I want to confirm Net Estate is real dollars. My understanding is that assets and retirement accounts grow at the specified nominal rate, adjusted by the inflation rate specified in Assumptions. The Net Estate, then, should be stated in real dollars, correct? So growth in the Net Estate column means growth of the estate in real dollars, with inflation accounted for, right?
Since returns for regular assets and retirement accounts are set using nominal rates, does adjusting the inflation rate in a future year reduce the real returns going forward?
If that's the case, then if one adjusts the inflation rate at a future year, one should also adjust the nominal rates of return for those accounts at that same future year. This nuance didn't occur to me until recently.
The property tax and homeowner's insurance numbers that I enter on the "Primary Home" tab appear to be adjusted yearly for inflation on the "Housing" page of the final report.
By contrast, the "Annual Maintenance and Condo Fees" number is held steady on the report for the duration of home ownership (no matter how long that may be).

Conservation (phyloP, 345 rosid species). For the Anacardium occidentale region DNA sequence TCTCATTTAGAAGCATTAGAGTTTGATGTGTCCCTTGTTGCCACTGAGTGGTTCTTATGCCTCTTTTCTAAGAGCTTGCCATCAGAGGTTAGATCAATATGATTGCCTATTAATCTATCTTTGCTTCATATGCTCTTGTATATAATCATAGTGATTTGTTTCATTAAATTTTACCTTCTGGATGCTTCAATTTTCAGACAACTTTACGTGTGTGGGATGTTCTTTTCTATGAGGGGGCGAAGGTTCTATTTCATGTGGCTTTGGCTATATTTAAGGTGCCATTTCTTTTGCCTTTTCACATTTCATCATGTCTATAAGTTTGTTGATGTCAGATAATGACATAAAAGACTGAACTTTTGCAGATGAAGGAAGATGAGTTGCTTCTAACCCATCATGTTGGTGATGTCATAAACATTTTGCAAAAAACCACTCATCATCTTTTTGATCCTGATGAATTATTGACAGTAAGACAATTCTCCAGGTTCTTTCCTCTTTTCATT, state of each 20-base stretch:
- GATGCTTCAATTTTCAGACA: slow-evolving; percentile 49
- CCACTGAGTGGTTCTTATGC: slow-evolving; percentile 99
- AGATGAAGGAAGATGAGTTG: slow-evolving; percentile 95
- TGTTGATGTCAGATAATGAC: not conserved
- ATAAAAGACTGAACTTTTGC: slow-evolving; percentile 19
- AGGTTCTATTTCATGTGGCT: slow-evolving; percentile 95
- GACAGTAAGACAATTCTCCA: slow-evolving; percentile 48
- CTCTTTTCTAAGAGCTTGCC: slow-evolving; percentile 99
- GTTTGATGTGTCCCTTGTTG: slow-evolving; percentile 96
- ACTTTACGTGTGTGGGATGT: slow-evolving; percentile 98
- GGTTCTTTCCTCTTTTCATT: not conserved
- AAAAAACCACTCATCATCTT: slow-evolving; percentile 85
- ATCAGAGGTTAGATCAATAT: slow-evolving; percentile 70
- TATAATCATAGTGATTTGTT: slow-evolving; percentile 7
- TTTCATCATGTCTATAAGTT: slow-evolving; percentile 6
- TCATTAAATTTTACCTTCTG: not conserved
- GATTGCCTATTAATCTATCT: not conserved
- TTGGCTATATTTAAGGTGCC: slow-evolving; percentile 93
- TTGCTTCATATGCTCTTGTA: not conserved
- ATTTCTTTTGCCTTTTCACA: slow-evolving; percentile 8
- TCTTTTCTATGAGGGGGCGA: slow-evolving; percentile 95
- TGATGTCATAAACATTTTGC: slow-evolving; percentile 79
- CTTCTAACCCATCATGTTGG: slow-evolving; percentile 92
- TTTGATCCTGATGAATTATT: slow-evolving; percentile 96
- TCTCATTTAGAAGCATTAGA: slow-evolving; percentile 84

Under my Federal Employee Pension plan my pension benefits are indexed. The only way I have been able to get the ESP model to correctly show what is effectively a real constant benefit is to set the overall inflation rate to zero. This makes some of the other values incorrect. I would like to set the inflation parameters to what I expect over time and allow different rate of indexation to various forms of income and expense.
I would like to test an all TIPS portfolio. In ESPlanner "Inflation Indexed Government Bonds" a.k.a "TIPS" show a mean return of 2.99% in the Monte Carlo section. The benefit of TIPS is supposed to be they hedge against high inflation: the kind forecast in Kotlikoff & Burns book "The Coming Generational Storm". My question is if the return of TIPS in ESPlanner matches the inflation rate. If not, and they hold at 2.99% their benefit will not be shown in a high inflation scenario.